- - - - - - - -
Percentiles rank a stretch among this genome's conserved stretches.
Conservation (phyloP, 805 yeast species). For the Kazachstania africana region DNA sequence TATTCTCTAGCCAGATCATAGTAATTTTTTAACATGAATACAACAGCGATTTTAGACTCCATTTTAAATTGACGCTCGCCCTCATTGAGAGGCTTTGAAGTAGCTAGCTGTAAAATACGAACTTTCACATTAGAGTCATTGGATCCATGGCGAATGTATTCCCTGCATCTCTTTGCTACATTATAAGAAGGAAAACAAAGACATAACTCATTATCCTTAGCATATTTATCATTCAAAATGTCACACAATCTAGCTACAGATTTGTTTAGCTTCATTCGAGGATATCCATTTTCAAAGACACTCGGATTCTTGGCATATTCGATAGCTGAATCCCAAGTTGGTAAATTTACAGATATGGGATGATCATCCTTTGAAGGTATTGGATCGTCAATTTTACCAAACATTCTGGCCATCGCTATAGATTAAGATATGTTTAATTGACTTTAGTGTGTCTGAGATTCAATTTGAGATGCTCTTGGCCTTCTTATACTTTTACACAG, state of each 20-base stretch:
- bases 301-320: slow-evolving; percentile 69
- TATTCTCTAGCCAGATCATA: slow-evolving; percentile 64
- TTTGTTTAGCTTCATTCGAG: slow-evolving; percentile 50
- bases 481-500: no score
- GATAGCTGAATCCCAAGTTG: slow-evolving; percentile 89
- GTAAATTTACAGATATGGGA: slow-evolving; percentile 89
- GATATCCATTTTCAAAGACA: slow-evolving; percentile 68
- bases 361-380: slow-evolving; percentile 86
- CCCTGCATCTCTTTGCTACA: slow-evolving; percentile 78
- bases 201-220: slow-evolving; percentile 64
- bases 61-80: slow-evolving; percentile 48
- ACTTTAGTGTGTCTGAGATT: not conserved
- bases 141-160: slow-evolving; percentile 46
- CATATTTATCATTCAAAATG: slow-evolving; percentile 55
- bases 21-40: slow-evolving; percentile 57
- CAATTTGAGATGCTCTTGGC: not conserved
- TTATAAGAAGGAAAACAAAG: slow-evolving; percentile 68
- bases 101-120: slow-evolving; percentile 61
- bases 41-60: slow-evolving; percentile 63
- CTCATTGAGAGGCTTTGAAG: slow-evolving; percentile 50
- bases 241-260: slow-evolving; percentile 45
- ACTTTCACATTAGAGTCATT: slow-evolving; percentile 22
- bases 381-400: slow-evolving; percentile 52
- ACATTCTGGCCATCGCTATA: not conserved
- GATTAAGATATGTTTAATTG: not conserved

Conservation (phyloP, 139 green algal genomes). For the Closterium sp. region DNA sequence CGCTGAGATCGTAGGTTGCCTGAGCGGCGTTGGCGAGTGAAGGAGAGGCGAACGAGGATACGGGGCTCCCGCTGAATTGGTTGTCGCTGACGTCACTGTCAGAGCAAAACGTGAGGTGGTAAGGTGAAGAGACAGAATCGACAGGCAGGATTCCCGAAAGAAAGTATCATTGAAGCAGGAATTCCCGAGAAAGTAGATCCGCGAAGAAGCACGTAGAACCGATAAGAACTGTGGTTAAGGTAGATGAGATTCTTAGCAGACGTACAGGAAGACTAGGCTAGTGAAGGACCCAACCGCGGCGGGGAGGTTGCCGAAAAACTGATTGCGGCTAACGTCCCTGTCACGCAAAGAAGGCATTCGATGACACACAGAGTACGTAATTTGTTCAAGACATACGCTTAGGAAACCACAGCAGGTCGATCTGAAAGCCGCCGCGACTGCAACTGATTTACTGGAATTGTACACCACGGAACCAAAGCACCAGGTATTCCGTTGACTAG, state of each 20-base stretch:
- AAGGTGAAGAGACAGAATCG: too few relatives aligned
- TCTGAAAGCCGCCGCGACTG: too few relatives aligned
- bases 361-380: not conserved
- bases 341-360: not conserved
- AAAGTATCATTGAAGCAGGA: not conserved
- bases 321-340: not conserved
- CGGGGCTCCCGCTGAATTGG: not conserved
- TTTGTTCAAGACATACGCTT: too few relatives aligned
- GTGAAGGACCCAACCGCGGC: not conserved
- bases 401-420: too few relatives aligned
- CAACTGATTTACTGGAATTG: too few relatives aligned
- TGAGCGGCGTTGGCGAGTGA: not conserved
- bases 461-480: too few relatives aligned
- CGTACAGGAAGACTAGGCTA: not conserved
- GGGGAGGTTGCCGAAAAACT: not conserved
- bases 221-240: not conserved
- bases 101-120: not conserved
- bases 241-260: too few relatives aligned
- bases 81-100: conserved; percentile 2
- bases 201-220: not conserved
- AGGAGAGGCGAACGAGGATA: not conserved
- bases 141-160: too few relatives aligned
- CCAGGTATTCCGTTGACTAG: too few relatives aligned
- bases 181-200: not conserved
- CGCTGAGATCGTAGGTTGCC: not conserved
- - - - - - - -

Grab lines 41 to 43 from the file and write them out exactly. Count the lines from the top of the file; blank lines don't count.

- bases 461-480: too few relatives aligned
- CGTACAGGAAGACTAGGCTA: not conserved
- GGGGAGGTTGCCGAAAAACT: not conserved